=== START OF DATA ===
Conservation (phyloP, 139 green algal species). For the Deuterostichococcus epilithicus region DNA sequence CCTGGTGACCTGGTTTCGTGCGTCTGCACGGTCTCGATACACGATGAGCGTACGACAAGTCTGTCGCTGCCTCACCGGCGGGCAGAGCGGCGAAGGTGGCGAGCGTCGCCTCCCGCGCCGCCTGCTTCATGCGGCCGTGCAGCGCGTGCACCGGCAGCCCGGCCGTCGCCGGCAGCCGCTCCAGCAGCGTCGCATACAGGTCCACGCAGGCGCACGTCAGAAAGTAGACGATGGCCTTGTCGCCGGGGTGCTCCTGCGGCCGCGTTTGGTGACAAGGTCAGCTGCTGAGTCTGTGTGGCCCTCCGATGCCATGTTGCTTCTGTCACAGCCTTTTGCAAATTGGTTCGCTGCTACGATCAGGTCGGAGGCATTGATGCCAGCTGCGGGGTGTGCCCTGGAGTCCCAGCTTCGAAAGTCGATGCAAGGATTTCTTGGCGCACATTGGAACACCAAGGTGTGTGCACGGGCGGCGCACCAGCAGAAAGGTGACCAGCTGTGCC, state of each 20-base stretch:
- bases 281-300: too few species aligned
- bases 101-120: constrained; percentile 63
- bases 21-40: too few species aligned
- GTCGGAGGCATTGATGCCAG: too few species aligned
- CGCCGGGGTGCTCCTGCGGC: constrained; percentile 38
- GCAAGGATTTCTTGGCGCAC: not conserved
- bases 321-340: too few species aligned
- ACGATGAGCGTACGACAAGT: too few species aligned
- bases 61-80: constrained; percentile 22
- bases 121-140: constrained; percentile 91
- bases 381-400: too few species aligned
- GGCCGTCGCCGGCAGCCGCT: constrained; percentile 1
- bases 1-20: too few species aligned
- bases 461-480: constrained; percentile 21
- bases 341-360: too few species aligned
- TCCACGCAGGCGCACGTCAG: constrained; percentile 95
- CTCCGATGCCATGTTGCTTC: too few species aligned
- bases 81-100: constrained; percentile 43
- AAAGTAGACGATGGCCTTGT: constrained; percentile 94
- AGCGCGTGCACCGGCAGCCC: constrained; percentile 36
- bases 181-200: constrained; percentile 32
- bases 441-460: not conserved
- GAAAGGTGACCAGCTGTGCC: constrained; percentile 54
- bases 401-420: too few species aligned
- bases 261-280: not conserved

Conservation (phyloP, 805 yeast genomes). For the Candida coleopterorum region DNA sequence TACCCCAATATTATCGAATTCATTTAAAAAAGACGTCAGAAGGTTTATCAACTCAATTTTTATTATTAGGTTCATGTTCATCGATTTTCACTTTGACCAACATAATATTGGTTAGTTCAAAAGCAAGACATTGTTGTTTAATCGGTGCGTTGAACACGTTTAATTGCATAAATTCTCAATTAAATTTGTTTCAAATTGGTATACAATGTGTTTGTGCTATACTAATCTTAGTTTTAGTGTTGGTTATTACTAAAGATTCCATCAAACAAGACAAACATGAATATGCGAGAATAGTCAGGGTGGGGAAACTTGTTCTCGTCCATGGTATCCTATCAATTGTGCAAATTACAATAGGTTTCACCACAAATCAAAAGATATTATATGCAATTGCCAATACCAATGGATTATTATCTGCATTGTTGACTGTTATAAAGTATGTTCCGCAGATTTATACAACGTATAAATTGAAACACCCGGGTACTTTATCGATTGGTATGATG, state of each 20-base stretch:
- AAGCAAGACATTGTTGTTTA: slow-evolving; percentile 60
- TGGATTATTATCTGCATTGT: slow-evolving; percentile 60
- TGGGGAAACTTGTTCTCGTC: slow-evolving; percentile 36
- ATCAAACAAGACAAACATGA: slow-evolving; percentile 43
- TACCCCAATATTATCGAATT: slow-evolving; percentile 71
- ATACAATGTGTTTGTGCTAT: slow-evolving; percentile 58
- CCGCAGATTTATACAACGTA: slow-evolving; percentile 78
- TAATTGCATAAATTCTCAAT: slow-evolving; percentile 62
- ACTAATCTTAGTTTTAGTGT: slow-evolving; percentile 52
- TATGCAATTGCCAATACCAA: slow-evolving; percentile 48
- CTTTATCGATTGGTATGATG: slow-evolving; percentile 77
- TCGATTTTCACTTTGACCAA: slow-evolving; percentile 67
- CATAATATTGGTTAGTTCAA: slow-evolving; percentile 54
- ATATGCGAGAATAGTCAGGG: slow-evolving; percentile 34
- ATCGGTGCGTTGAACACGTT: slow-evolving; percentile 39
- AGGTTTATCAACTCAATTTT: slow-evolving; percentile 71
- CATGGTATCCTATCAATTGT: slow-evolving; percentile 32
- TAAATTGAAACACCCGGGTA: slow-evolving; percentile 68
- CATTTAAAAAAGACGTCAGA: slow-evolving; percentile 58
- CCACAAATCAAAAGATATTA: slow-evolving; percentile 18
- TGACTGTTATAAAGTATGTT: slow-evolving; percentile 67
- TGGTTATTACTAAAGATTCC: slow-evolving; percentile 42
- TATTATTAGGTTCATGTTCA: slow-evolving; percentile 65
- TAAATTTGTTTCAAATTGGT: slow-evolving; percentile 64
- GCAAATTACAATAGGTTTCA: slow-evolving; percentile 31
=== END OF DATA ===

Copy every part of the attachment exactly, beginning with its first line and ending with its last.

Conservation (phyloP, 139 green algal species). For the Deuterostichococcus epilithicus region DNA sequence CCTGGTGACCTGGTTTCGTGCGTCTGCACGGTCTCGATACACGATGAGCGTACGACAAGTCTGTCGCTGCCTCACCGGCGGGCAGAGCGGCGAAGGTGGCGAGCGTCGCCTCCCGCGCCGCCTGCTTCATGCGGCCGTGCAGCGCGTGCACCGGCAGCCCGGCCGTCGCCGGCAGCCGCTCCAGCAGCGTCGCATACAGGTCCACGCAGGCGCACGTCAGAAAGTAGACGATGGCCTTGTCGCCGGGGTGCTCCTGCGGCCGCGTTTGGTGACAAGGTCAGCTGCTGAGTCTGTGTGGCCCTCCGATGCCATGTTGCTTCTGTCACAGCCTTTTGCAAATTGGTTCGCTGCTACGATCAGGTCGGAGGCATTGATGCCAGCTGCGGGGTGTGCCCTGGAGTCCCAGCTTCGAAAGTCGATGCAAGGATTTCTTGGCGCACATTGGAACACCAAGGTGTGTGCACGGGCGGCGCACCAGCAGAAAGGTGACCAGCTGTGCC, state of each 20-base stretch:
- bases 281-300: too few species aligned
- bases 101-120: constrained; percentile 63
- bases 21-40: too few species aligned
- GTCGGAGGCATTGATGCCAG: too few species aligned
- CGCCGGGGTGCTCCTGCGGC: constrained; percentile 38
- GCAAGGATTTCTTGGCGCAC: not conserved
- bases 321-340: too few species aligned
- ACGATGAGCGTACGACAAGT: too few species aligned
- bases 61-80: constrained; percentile 22
- bases 121-140: constrained; percentile 91
- bases 381-400: too few species aligned
- GGCCGTCGCCGGCAGCCGCT: constrained; percentile 1
- bases 1-20: too few species aligned
- bases 461-480: constrained; percentile 21
- bases 341-360: too few species aligned
- TCCACGCAGGCGCACGTCAG: constrained; percentile 95
- CTCCGATGCCATGTTGCTTC: too few species aligned
- bases 81-100: constrained; percentile 43
- AAAGTAGACGATGGCCTTGT: constrained; percentile 94
- AGCGCGTGCACCGGCAGCCC: constrained; percentile 36
- bases 181-200: constrained; percentile 32
- bases 441-460: not conserved
- GAAAGGTGACCAGCTGTGCC: constrained; percentile 54
- bases 401-420: too few species aligned
- bases 261-280: not conserved

Conservation (phyloP, 805 yeast genomes). For the Candida coleopterorum region DNA sequence TACCCCAATATTATCGAATTCATTTAAAAAAGACGTCAGAAGGTTTATCAACTCAATTTTTATTATTAGGTTCATGTTCATCGATTTTCACTTTGACCAACATAATATTGGTTAGTTCAAAAGCAAGACATTGTTGTTTAATCGGTGCGTTGAACACGTTTAATTGCATAAATTCTCAATTAAATTTGTTTCAAATTGGTATACAATGTGTTTGTGCTATACTAATCTTAGTTTTAGTGTTGGTTATTACTAAAGATTCCATCAAACAAGACAAACATGAATATGCGAGAATAGTCAGGGTGGGGAAACTTGTTCTCGTCCATGGTATCCTATCAATTGTGCAAATTACAATAGGTTTCACCACAAATCAAAAGATATTATATGCAATTGCCAATACCAATGGATTATTATCTGCATTGTTGACTGTTATAAAGTATGTTCCGCAGATTTATACAACGTATAAATTGAAACACCCGGGTACTTTATCGATTGGTATGATG, state of each 20-base stretch:
- AAGCAAGACATTGTTGTTTA: slow-evolving; percentile 60
- TGGATTATTATCTGCATTGT: slow-evolving; percentile 60
- TGGGGAAACTTGTTCTCGTC: slow-evolving; percentile 36
- ATCAAACAAGACAAACATGA: slow-evolving; percentile 43
- TACCCCAATATTATCGAATT: slow-evolving; percentile 71
- ATACAATGTGTTTGTGCTAT: slow-evolving; percentile 58
- CCGCAGATTTATACAACGTA: slow-evolving; percentile 78
- TAATTGCATAAATTCTCAAT: slow-evolving; percentile 62
- ACTAATCTTAGTTTTAGTGT: slow-evolving; percentile 52
- TATGCAATTGCCAATACCAA: slow-evolving; percentile 48
- CTTTATCGATTGGTATGATG: slow-evolving; percentile 77
- TCGATTTTCACTTTGACCAA: slow-evolving; percentile 67
- CATAATATTGGTTAGTTCAA: slow-evolving; percentile 54
- ATATGCGAGAATAGTCAGGG: slow-evolving; percentile 34
- ATCGGTGCGTTGAACACGTT: slow-evolving; percentile 39
- AGGTTTATCAACTCAATTTT: slow-evolving; percentile 71
- CATGGTATCCTATCAATTGT: slow-evolving; percentile 32
- TAAATTGAAACACCCGGGTA: slow-evolving; percentile 68
- CATTTAAAAAAGACGTCAGA: slow-evolving; percentile 58
- CCACAAATCAAAAGATATTA: slow-evolving; percentile 18
- TGACTGTTATAAAGTATGTT: slow-evolving; percentile 67
- TGGTTATTACTAAAGATTCC: slow-evolving; percentile 42
- TATTATTAGGTTCATGTTCA: slow-evolving; percentile 65
- TAAATTTGTTTCAAATTGGT: slow-evolving; percentile 64
- GCAAATTACAATAGGTTTCA: slow-evolving; percentile 31